Given that we already bridge imported types with the "swift_newtype" attribute, it seems reasonable to me to do so for imported NS_ENUM/NS_OPTIONS types too, and perhaps as magic for @objc enums too. In all these cases, the bridging is introduced at the point of declaration of the type, so there isn't the concern about types becoming post-hoc bridgable by extensions that you'd have by making RawRepresentable imply bridging.

-Joe

···

On Dec 5, 2016, at 11:46 PM, Zach Waldowski via swift-evolution <swift-evolution@swift.org> wrote:

I hate to be a thread necromancer, but I ran into the limits of the current behavior several times today alone. I was perhaps overexcited by the additional ObjectiveCBridgeable compliance of numeric types, and took off several `.rawValue`s in a way that were hard to track down.

A few other examples, similar to what came up in the original thread:

1. An options dictionary.

let detectedEncoding = NSString.stringEncoding(for: content, encodingOptions: [
   .suggestedEncodingsKey: [ String.Encoding.utf8 ]
], convertedString: nil, usedLossyConversion: nil)

This syntax looks surprisingly Swifty, but fails at runtime. id-as-Any means a new developer can go a long way without knowing many types even /are/ RawRepresentable.

2. KVC. Given a newtype wrapper, I can have:

class StrawMan: NSObject {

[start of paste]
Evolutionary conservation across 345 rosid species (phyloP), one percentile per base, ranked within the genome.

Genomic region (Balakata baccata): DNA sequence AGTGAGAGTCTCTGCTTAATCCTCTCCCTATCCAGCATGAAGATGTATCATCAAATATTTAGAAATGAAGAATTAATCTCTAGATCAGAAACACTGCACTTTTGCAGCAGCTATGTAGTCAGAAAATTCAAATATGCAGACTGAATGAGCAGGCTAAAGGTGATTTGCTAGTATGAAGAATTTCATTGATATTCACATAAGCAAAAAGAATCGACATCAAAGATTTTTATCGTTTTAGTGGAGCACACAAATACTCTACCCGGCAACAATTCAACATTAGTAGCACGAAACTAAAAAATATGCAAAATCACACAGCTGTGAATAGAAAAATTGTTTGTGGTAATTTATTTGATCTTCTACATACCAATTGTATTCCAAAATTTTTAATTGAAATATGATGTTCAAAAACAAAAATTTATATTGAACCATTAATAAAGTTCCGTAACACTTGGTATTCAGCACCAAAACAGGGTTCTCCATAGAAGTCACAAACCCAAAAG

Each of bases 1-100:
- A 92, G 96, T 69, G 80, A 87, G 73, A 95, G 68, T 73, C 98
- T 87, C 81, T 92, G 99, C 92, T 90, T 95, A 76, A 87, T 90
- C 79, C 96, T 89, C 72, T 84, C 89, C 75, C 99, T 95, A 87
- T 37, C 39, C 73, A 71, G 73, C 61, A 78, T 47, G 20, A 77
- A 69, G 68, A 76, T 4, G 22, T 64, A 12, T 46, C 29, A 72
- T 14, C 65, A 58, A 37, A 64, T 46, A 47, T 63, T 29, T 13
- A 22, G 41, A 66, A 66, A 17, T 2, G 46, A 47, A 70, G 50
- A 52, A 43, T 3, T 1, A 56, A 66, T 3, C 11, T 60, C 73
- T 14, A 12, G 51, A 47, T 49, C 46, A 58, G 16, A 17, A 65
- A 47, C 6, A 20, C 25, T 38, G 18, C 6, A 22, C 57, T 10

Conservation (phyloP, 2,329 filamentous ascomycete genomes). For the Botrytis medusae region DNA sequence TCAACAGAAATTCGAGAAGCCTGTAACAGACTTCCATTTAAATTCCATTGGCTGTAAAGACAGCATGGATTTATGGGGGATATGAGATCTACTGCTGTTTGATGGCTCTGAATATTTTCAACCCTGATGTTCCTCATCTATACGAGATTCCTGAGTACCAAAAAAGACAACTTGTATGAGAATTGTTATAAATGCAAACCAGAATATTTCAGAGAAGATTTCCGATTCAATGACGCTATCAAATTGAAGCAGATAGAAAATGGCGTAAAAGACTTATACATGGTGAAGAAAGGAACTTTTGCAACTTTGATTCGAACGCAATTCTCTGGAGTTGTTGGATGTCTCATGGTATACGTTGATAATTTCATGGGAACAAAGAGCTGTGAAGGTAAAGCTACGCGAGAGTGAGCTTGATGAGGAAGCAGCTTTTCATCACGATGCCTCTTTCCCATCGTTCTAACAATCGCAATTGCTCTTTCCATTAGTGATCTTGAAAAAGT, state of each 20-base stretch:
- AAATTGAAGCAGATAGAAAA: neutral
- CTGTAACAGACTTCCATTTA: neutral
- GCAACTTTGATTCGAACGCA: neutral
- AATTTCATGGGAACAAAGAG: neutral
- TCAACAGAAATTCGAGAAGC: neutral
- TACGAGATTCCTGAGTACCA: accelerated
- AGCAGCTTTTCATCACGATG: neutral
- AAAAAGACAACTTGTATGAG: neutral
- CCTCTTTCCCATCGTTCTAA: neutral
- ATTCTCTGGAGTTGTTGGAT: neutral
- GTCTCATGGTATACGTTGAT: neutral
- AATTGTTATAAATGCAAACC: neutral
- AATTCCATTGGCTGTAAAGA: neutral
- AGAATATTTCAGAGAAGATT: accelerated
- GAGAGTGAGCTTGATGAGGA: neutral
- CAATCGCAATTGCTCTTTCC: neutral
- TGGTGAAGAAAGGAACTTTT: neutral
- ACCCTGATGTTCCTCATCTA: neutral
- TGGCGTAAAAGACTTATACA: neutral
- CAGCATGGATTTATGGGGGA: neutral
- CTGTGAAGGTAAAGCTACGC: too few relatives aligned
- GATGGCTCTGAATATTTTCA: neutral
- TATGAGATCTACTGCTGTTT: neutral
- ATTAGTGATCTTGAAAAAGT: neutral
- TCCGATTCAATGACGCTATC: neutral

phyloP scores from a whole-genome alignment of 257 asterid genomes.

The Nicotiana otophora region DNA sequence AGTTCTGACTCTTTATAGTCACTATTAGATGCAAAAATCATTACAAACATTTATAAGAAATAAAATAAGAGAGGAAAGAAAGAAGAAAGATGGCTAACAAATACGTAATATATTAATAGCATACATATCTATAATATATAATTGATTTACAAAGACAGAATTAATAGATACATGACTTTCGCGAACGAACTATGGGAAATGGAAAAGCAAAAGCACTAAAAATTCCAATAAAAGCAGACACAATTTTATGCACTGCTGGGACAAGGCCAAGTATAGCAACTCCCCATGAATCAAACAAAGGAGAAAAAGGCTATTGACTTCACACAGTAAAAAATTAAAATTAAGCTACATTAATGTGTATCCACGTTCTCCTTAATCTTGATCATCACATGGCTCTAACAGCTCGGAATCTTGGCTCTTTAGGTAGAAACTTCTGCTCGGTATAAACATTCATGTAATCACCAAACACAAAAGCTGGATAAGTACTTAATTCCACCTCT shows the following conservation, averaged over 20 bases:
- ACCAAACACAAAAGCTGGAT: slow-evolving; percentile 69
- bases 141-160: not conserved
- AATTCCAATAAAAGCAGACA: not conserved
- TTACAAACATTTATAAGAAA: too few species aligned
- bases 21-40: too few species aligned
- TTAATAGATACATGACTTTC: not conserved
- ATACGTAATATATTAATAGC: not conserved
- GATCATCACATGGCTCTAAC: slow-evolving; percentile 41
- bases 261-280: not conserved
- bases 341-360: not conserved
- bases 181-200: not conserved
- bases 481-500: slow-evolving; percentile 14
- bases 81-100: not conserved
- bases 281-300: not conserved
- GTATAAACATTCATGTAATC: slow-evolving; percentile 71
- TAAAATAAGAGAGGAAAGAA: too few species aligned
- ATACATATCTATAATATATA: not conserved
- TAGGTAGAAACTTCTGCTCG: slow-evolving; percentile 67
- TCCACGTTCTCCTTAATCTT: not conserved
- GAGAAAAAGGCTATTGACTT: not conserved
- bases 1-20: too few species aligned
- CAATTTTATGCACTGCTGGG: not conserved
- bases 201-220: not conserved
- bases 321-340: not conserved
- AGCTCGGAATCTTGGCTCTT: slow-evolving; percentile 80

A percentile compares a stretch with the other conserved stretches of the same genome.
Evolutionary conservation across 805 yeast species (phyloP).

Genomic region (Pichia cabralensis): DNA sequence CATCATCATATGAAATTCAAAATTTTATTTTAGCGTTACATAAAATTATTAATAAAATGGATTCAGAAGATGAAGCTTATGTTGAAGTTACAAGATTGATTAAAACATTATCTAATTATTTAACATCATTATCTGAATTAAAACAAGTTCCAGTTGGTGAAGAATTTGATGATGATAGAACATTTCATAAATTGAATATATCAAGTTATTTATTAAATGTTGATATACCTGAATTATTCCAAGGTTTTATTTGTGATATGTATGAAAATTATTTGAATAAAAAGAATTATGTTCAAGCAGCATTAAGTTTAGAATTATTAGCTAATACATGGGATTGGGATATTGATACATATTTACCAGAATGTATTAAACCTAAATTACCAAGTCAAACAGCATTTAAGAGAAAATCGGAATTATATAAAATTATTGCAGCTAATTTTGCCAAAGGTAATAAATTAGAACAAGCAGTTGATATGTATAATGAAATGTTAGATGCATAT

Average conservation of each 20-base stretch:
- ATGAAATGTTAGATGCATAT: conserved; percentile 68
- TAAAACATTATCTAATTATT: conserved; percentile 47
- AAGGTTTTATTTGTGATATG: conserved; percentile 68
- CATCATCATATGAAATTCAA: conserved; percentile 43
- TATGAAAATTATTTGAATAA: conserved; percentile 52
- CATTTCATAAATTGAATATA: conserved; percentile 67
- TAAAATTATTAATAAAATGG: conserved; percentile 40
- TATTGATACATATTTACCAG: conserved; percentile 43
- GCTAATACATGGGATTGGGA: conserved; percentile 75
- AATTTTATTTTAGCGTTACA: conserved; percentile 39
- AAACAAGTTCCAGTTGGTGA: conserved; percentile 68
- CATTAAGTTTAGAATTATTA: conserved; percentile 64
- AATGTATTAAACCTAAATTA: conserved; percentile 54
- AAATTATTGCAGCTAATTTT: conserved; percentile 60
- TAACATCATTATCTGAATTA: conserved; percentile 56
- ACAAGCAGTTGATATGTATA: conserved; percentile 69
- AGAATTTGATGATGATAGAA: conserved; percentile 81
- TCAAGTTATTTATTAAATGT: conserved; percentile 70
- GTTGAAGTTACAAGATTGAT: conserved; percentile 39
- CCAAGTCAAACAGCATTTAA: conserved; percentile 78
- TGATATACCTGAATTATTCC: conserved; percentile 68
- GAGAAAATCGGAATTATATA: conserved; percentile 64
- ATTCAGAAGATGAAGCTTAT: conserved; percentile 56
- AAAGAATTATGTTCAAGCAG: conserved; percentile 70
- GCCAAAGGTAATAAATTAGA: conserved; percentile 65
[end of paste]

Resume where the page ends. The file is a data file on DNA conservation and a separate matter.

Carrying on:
dynamic var lookMa: Notification.Name?
}

var demo: StrawMan = …
demo.lookMa = .noStrings

But I can’t do:

demo.setValue(Notification.Name.noStrings, forKey: #keyPath(StrawMan.lookMa))

Worse, again, this only fails at runtime, rather than at compile time.

3. Generics, similar in scope to #2.

class ValueTransformer<In, Out>: Foundation.ValueTransformer {
   // use your imagination, id-as-Any is involved
}

@objc enum TestEnum: Int { case one, two, three }

let t = ValueTransformer<Int, TestEnum>(…) // mysteriously fails because a TestEnum crosses Any as _SwiftValue

Like I say above, armed with the vague recollection of my proselytizing about id-as-Any, especially the extent to how well stuff like NSNull bridging works, a team member could easily make mistakes that aren’t caught until runtime. Between example #2 and #3 I consider the behavior today to be approaching bug territory because of its big breakage of the principle of least surprise.

Though I’m sympathetic with the fears from the original thread(s) about making the bridge too fuzzy, I think being @objc, conforming to RawRepresentable, and the RawValue conforming to ObjectiveCBridgeable is more than enough information to go on (without treading into territory of purposefully misusing RawRepresentable). RawRepresentable requires a failable initializer, and I expect a well-behaved initializer to tie in with casting of the RawValue to make an overall “as?” cast work as expected, fuzziness be damned.

In basically every case I can think of involving the Cocoa bridge, bridging using the RawValue is the right behavior. In most cases not considering the Cocoa bridge, a predictable set of rules combined with an explicit “as?” Cast is more than explicit enough to justify whatever behavior the compiler comes up with.

Overall, It makes me more than uneasy to use a compiler feature about which the most confidence I can get is reading the stdlib/overlay sources to find out what secret conformances are declared.